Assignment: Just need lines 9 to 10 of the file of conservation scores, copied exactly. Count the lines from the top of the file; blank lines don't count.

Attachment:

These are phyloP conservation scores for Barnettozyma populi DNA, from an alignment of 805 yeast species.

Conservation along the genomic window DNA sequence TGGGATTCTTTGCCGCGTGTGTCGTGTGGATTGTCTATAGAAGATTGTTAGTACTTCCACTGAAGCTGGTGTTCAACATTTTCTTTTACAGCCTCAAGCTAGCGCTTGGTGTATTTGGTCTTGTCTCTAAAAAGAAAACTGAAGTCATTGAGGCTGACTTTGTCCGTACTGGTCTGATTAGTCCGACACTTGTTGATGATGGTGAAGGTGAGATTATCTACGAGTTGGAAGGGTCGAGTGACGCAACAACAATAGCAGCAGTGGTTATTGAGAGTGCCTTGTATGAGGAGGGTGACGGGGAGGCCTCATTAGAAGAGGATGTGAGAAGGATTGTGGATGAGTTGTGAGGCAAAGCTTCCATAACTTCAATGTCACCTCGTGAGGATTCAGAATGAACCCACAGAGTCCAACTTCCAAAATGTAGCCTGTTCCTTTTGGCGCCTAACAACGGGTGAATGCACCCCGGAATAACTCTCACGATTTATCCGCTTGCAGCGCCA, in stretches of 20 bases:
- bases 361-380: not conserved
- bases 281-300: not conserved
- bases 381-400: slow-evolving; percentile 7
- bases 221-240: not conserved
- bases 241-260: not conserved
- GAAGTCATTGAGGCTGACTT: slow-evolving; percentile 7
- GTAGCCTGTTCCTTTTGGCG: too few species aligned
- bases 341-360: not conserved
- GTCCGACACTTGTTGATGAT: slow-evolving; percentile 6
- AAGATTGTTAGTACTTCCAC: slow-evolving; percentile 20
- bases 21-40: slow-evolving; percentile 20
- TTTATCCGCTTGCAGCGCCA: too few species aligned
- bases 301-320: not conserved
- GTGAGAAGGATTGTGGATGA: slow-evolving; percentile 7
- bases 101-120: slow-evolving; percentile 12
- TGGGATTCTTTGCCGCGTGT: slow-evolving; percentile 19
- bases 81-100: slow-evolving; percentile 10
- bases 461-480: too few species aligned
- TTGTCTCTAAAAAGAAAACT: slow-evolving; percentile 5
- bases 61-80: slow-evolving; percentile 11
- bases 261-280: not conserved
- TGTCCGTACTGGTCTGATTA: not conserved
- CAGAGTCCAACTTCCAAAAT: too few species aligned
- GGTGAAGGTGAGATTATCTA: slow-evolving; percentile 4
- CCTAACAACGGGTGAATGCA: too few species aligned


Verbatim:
- GTAGCCTGTTCCTTTTGGCG: too few species aligned
- bases 341-360: not conserved